But the main reason it’s not #AllLivesMatter is the same reason it wasn’t called Human Suffrage, and the same reason it’s not called Straight Rights. Men could already vote prior to the 1920s. Women couldn’t. Men didn’t need help. Women did.
In certain states, you can still be legally fired and lose your housing because you’re gay.
Heterosexuals don’t have to worry about that. Homosexuals still do, which is why it’s called Gay Rights.
There are literally so many examples and great metaphors of why it’s #BlackLivesMatter and not #AllLivesMatter. If you’re confused about this, please Google it.
White people do not face systemic injustice because they’re white. We don’t need to be told our lives matter — that’s never been questioned.
African Americans need help, as evidenced by the above statistics, numerous sources, and the freaking US Department of Justice.
#AllLivesMatter just ignores the problems certain demographics face, and puts a bandaid over a cut instead of treating the disease (racism).
The call to action
The one GOP African American Senator, Tim Scott, of South Carolina, who’s also only one of two African American Senators in the US, gave a speech about how he was stopped seven times entering his place of work as a US Senator in one year by police. Yes, you read that right. A US Senator was stopped by police seven times where he works, just because he’s black.
“Recognize that just because you do not feel the pain, the anguish of another, does not mean it does not exist,” he said.
To my white friends who don’t believe in BLM, you can’t say you wouldn't riot in the streets if it was your family being targeted by police, if it was your son who had been shot for no reason, if you were scared for your life every time you were pulled over for something trivial.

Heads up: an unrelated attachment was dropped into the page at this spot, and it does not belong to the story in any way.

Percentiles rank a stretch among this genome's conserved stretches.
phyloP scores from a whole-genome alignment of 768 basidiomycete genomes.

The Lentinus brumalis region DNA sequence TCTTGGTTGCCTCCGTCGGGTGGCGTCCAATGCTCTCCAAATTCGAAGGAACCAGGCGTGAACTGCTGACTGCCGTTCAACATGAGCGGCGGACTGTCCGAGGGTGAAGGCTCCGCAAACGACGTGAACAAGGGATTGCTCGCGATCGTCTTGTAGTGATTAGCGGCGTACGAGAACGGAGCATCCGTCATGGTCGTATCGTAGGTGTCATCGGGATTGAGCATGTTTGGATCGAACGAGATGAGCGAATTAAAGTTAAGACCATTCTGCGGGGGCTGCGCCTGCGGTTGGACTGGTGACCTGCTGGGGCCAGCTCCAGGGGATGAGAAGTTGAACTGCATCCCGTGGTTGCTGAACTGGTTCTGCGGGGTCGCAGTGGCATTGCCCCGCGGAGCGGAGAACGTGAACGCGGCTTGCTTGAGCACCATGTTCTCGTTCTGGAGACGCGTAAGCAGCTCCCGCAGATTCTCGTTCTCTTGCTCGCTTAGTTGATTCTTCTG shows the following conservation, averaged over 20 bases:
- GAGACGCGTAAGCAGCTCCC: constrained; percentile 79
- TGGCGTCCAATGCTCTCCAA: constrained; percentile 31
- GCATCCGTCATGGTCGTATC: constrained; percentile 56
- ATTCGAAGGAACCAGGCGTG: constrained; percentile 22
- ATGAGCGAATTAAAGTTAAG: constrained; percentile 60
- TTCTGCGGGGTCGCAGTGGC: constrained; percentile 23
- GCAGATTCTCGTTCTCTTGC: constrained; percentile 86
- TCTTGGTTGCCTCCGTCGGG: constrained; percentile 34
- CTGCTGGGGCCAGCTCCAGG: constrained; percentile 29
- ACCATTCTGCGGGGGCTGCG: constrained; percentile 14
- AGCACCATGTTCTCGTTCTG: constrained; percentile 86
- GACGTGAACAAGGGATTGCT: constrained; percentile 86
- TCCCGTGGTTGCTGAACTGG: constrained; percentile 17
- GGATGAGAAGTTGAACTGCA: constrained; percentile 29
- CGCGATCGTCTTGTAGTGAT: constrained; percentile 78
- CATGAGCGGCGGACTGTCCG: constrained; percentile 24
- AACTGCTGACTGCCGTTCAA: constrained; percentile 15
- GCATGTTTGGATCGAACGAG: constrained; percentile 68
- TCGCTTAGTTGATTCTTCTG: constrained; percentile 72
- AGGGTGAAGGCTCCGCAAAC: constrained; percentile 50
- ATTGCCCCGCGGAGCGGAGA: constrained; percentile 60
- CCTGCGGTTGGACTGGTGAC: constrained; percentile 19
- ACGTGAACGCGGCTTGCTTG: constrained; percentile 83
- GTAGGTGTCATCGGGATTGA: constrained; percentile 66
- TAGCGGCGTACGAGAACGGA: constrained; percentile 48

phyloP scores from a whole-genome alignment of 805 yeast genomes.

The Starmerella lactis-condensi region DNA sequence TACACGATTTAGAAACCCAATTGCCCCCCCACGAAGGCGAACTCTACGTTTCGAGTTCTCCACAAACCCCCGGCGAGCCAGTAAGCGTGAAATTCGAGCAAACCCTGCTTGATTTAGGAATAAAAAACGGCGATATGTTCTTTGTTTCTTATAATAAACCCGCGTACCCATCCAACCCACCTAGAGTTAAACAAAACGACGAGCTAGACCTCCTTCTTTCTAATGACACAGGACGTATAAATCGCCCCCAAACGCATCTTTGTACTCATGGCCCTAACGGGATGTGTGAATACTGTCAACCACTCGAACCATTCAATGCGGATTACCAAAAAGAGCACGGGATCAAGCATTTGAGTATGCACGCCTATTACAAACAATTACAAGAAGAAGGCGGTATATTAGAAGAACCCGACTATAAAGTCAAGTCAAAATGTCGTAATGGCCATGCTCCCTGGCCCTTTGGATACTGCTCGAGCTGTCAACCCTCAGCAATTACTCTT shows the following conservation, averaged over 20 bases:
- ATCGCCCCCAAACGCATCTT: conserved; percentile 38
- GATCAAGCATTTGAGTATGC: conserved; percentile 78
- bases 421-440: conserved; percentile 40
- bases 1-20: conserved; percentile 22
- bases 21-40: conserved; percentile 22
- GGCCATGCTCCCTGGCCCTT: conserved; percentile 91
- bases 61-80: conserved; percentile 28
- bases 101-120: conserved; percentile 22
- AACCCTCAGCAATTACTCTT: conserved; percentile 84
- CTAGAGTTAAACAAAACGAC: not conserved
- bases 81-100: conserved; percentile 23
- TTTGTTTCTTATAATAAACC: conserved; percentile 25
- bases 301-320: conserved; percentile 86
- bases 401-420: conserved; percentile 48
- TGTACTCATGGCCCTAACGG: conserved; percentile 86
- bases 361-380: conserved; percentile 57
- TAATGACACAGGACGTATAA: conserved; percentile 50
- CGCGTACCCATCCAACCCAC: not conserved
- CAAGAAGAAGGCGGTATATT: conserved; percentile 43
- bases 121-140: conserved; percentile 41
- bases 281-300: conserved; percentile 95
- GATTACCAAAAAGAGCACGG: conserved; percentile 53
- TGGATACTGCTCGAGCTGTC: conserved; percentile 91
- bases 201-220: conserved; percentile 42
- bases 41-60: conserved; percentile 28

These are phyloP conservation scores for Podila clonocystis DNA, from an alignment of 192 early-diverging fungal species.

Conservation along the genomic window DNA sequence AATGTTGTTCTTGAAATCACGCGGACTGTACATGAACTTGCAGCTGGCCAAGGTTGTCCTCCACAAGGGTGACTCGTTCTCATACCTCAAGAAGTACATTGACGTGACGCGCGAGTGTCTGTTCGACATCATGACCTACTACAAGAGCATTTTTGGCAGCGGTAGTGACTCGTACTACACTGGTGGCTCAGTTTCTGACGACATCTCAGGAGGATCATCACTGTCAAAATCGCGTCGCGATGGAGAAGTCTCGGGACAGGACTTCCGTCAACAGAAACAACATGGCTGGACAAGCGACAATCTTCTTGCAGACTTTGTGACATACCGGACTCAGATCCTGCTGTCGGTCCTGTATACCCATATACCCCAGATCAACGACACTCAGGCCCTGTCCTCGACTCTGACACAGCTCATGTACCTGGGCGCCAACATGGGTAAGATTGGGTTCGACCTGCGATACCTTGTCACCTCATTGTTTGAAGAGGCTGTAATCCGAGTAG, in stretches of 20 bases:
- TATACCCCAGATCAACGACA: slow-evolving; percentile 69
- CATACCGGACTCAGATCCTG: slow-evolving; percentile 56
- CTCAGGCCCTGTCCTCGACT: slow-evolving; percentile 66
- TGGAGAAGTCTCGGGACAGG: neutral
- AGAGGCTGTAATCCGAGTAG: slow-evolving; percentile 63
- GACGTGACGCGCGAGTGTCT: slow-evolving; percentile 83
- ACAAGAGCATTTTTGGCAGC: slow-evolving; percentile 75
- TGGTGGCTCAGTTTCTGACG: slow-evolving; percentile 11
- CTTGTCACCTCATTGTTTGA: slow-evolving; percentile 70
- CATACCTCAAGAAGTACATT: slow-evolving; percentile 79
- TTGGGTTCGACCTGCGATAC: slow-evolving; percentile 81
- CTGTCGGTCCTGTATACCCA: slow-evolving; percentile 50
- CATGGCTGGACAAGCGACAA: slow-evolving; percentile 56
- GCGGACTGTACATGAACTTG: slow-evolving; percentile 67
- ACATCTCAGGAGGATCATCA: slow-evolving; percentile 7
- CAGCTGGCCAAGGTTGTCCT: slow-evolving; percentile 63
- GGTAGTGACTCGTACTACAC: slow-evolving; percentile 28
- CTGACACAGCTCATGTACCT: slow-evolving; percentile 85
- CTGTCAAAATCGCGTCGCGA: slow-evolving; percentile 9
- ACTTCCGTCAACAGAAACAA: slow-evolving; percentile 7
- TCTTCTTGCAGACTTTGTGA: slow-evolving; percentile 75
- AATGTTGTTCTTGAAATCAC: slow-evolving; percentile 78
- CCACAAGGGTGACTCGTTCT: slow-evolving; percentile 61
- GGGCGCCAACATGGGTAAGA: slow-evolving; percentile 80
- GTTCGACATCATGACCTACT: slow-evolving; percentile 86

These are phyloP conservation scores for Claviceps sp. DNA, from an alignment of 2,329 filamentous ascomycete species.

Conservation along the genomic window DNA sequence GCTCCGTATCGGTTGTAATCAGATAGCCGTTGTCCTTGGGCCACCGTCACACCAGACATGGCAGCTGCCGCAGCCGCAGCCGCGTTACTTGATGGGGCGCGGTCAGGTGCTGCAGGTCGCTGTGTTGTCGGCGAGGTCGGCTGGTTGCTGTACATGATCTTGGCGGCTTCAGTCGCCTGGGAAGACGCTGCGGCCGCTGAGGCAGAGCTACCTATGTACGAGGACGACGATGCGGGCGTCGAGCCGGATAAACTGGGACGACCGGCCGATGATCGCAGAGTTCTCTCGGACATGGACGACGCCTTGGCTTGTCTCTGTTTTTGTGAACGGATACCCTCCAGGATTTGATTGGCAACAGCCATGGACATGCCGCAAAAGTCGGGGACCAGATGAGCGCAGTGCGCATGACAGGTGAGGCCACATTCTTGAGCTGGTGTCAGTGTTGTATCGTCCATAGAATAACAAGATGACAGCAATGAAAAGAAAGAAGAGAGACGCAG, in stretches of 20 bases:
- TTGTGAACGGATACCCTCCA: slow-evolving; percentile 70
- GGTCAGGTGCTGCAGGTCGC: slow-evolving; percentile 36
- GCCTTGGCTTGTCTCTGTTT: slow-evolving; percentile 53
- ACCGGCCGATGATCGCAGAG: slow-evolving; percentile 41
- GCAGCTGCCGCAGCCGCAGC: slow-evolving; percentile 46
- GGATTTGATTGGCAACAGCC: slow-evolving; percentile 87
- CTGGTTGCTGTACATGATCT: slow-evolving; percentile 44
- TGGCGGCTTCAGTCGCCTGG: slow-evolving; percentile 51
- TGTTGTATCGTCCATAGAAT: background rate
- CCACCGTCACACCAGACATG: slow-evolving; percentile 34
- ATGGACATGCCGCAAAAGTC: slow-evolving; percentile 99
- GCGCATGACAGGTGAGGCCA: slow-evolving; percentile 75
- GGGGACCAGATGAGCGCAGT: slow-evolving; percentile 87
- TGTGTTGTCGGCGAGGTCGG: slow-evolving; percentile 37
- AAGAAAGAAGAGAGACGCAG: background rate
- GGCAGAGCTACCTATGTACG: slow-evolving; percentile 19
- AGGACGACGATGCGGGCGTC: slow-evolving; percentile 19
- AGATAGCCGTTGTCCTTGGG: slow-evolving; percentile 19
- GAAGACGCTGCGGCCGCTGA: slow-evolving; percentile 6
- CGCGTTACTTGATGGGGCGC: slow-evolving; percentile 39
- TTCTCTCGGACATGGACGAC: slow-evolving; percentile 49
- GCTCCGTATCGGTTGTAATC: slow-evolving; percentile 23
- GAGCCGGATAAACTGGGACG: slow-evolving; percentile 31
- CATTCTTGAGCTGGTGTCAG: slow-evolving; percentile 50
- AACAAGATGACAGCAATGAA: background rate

You haven’t lived their life. You don’t know.
Still don’t believe African Americans are targeted by police? Still don’t believe racism exists? Look at the report from the DOJ. Now look at it again. The proof is glaring at you in the face, and it’s now your responsibility to challenge your ingrained belief that racism isn’t an issue anymore. It is.
Remember, these African Americans who have been unlawfully shot and killed by police are your people, no matter skin color.
These are your fellow Americans, and this entire system is literally set up for them to fail. No matter how the BLM movement is handling it, no matter how many riots you see on the news, African Americans are still facing this injustice everyday.
Until the system helps instead of hurts them, I suspect the riots will continue.
If you didn’t know the above statistics about the systemic injustice before reading this, I’m sorry you heard it from me first and not an unbiased source. I understand thinking #AllLivesMatter if you didn’t know the facts.
But now you do. So do something about it. I’m not saying you should go march in the streets, or start hating cops. I’m saying stop lying to yourself and face the truth.
If you truly believe that all lives matter, all of this should anger you anyway. It should make your stomach churn to challenge your ingrained, childhood beliefs, it should give you anxiety to think that it’s 2016 and people in this country are still being killed because of the color of their skin.
Ultimately, it should piss you off.
If it doesn’t, I think the hashtag you’re actually looking for is #WhiteLivesMatter.